The project

Our knowledge of ecology of migrants in their wintering grounds is extremely poor and severely hampers our ability to explain these declines and conserve this group of species. We lack even basic information about when birds arrive, the habitats they use and how they move around Africa.

The aim is to understand how Palearctic-African migrants use and move around the different vegetation zones found in West Africa, ranging from the semi-desert Sahelian region in Burkina Faso to the lush tropical rainforest in southern Ghana, and whether habitat change may impact them on their wintering grounds.

During the temperate winter of 2009/2010, using point count methodology and mist-netting, we recorded migrants along a degradation gradient at five different stations on a north-south transect. In 2010/2011 we plan to re-visit these sites as well as roving further afield to get a broader picture of migrant habitat use.

Sat 3rd March: From the "office"

Currently compiling all the data from the point-count transects done during the last few weeks, so that the team back in the UK can refine the presence-absence model. Also, am sifting through GPS data for last year’s tracked birds 1-3, as we need to revisit these spots to get the same habitat data as for the new birds. And we need to do it soon, as the villagers are starting to head to their farms en masse now that the first rains have arrived. Bit by bit, shrubby fallows are being cleared, and larger wood warbler-friendly trees are felled for timber, firewood and charcoal, and to create new arable spaces.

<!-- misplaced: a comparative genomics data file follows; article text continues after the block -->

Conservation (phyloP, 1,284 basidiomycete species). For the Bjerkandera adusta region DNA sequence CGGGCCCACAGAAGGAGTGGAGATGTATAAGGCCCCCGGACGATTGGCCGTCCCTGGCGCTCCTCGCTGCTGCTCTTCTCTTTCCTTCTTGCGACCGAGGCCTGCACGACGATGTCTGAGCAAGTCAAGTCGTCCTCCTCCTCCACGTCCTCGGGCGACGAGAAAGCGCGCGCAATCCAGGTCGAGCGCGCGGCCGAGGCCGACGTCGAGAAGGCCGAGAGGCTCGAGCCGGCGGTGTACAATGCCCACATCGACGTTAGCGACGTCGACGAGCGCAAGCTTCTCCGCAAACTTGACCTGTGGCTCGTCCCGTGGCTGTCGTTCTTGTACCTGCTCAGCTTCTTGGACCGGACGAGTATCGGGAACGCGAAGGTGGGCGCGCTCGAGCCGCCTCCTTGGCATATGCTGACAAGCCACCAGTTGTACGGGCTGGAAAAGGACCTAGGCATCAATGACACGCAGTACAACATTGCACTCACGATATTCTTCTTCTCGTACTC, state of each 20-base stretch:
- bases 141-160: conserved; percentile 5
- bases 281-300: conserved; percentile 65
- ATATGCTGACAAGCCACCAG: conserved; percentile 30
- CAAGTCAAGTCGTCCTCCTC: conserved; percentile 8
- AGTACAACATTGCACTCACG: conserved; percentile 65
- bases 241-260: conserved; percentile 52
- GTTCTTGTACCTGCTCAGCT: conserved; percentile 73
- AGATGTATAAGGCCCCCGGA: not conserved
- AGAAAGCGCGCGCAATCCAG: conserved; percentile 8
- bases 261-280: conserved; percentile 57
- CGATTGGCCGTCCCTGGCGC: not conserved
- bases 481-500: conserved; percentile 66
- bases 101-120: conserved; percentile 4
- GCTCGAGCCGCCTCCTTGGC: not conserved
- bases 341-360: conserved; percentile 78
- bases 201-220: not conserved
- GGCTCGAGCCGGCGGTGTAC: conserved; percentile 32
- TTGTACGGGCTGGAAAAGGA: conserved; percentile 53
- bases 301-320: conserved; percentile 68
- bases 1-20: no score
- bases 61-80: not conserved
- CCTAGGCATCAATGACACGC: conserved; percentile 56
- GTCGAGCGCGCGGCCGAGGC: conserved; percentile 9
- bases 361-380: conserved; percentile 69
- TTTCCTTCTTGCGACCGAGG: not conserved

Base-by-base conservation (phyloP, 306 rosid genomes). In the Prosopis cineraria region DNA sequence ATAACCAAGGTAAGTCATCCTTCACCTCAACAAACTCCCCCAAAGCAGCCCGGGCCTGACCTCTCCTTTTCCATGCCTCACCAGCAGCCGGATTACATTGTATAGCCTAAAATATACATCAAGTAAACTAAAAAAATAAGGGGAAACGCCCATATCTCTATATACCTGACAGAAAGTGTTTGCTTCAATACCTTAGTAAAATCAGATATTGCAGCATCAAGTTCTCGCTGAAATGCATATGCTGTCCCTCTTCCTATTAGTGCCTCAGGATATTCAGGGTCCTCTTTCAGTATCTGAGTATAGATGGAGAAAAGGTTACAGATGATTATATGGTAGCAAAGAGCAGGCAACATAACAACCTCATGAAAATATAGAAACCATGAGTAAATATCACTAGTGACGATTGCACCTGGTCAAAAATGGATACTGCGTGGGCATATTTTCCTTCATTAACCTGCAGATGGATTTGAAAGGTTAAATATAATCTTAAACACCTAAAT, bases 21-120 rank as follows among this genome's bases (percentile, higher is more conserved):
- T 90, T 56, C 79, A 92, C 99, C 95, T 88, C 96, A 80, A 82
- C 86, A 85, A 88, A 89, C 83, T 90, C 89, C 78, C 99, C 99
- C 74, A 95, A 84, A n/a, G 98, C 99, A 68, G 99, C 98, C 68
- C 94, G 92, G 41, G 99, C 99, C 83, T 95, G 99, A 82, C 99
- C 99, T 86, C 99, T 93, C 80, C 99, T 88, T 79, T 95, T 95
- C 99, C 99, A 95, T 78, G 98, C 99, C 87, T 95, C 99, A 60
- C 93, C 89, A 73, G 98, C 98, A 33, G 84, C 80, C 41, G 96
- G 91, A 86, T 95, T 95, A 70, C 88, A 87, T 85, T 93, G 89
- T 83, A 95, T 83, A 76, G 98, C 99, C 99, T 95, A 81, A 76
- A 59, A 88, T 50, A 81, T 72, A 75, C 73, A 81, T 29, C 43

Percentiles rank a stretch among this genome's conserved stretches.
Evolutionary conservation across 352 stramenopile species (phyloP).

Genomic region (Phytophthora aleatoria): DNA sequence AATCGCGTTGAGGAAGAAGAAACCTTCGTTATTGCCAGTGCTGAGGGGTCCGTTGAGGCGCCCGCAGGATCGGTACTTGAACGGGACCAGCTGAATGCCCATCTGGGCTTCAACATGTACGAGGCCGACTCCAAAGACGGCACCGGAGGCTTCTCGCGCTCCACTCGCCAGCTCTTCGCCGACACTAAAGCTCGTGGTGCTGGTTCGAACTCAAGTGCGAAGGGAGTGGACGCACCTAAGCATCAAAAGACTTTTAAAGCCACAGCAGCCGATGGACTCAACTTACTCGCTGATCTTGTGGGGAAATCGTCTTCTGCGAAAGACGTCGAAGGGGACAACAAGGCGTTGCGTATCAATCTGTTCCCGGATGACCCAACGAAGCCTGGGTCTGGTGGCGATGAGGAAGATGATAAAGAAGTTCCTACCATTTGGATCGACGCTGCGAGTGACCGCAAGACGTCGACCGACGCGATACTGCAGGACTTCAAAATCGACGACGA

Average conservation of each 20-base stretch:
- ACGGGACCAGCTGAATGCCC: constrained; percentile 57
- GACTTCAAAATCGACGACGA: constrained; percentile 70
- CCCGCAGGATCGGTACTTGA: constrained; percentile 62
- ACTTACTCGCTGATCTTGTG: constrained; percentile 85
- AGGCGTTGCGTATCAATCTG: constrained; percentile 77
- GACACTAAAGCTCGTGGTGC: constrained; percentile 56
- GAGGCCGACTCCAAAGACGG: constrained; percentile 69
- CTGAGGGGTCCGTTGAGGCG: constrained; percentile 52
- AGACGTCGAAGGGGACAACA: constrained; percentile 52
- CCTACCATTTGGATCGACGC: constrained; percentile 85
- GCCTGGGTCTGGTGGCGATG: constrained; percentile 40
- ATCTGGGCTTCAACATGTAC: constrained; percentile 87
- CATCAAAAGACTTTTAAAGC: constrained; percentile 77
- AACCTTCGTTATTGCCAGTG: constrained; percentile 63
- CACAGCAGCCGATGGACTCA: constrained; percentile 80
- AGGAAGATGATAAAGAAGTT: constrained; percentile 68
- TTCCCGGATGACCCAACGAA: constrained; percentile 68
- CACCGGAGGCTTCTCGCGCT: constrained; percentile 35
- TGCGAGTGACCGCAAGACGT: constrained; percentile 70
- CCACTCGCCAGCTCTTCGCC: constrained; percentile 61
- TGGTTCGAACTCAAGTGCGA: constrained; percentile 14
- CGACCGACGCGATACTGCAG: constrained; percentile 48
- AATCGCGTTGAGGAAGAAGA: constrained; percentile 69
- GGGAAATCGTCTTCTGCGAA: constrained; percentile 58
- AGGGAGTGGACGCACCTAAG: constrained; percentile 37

Having claimed since January (and I still do!) that the birds will be easier to entice to the net once they finish their moult and start vocalising, I recently started to doubt my memory of when the calling and singing started last spring. I thought last year we were hearing the first faint “pews” from around the 21st February, but this year as yet, the birds here (or indeed last week in the Volta region) have remained silent. A quick check of the data, and our records show that at every site where we saw wood warblers from the 23rd February, there were birds (though not all) calling or singing. Now almost 10 days later than that, the birds are still silent. Add to this the fact that we know some birds are still finishing moult, could it be that last year they finished sooner? Did they arrive on the final wintering grounds later this year than last? Certainly the numbers seen in the Sudan savannahs of Burkina well into October may hint that wetter than normal (and perhaps therefore more favourable?) conditions to the North could have held the birds for longer than last year. With no comparative arrival-date information, we can but guess for the moment. Next season we will have a better idea, but for now I remain confident that they will call and sing, and we will catch the 3 more that we have radio-tags for. Oh dear, famous last words!

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